We were told that Donna needed surgery and probably further treatment, and would be transferred to the Walton Centre in Liverpool immediately. So we then had to sort out what to do with the children while Donna was in hospital and how we would tell them. They were eight, 10 and 16 at the time – the eldest about to do his GCSEs.
On 19th March 2008 Donna was cut from ear to ear for her craniotomy to remove as much of the tumour as was possible and then closed up with metal pins. We were told that she had a grade II oligodenroglioma (with some traces of grade III) on the front, right-hand side of her brain. Mr Neil Buxton, her consultant, told us that, given a choice, it was the best place to have this kind of brain tumour. However, as he explained, you can never be sure that there are not residual tumour cells, so Donna agreed to then undergo radiotherapy.
Later that month Donna was admitted as an outpatient to Clatterbridge Hospital on the Wirral. She was fitted with a mask and underwent 32 sessions of radiotherapy in total, going to Clatterbridge on a daily basis until June. Following the treatment she was monitored every three months with scans, then six-monthly until she had had three years without a seizure. Donna was incredible throughout it all, only really complaining about not being able to drive the kids to all their activities as it is mandatory to surrender one’s licence following a brain operation.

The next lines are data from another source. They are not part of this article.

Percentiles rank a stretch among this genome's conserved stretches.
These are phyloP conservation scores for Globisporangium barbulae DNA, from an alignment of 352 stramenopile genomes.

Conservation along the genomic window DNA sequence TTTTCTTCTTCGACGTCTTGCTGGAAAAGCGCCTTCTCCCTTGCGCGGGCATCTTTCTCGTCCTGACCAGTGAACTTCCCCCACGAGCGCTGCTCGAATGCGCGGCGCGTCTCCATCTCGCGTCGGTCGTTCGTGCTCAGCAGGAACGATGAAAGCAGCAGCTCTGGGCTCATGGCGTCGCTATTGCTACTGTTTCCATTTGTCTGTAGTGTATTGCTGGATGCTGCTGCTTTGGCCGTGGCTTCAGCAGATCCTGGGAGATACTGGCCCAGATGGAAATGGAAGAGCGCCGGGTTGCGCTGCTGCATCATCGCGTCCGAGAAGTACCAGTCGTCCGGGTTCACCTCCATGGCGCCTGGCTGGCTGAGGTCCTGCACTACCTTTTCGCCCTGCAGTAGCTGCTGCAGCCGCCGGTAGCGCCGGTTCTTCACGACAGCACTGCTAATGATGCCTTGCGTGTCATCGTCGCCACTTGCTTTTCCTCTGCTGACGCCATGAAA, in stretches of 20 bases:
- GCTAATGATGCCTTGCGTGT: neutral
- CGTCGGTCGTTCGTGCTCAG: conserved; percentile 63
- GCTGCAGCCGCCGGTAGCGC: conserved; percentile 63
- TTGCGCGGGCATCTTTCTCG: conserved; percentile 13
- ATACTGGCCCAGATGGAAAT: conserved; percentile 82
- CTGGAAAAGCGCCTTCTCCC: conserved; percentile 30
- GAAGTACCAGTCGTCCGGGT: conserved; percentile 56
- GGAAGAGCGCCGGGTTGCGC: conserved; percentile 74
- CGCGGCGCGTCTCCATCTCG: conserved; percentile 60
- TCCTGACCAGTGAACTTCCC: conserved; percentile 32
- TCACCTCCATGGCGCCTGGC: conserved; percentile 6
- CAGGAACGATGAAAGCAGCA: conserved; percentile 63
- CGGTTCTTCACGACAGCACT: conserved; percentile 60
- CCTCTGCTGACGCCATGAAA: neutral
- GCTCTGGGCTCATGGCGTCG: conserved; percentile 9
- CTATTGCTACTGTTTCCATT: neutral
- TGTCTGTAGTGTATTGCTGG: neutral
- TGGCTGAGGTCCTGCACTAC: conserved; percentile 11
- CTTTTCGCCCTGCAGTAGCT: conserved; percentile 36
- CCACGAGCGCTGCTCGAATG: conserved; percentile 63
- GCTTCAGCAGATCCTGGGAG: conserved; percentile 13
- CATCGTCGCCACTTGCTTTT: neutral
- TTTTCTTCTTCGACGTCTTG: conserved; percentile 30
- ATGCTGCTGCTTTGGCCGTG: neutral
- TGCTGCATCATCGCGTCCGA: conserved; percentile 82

The operation and radiotherapy seemed to have done the trick. Donna was moved onto annual scans, even though she and her Mum really wanted her to remain on six-monthly monitoring.
On the 8th March 2012, having had her first annual scan the previous month, Donna was called in for more scans because “something had flagged up”. We then received the devastating news that Donna’s “traces of grade III” had taken hold and come back as a grade IV glioblastoma.
The plan was to try chemotherapy initially and she underwent a course, but sadly the response was unsuccessful. Then in July they decided she should try CCNU which was also unsuccessful. On 25th October they decided debulking and irradiation was one of the few remaining options. However, Donna was deteriorating rapidly and the tumour becoming more aggressive. It was eventually decided she wasn’t well enough to undergo surgery. All options were running out really. By November we were told that there was nothing more that could be done.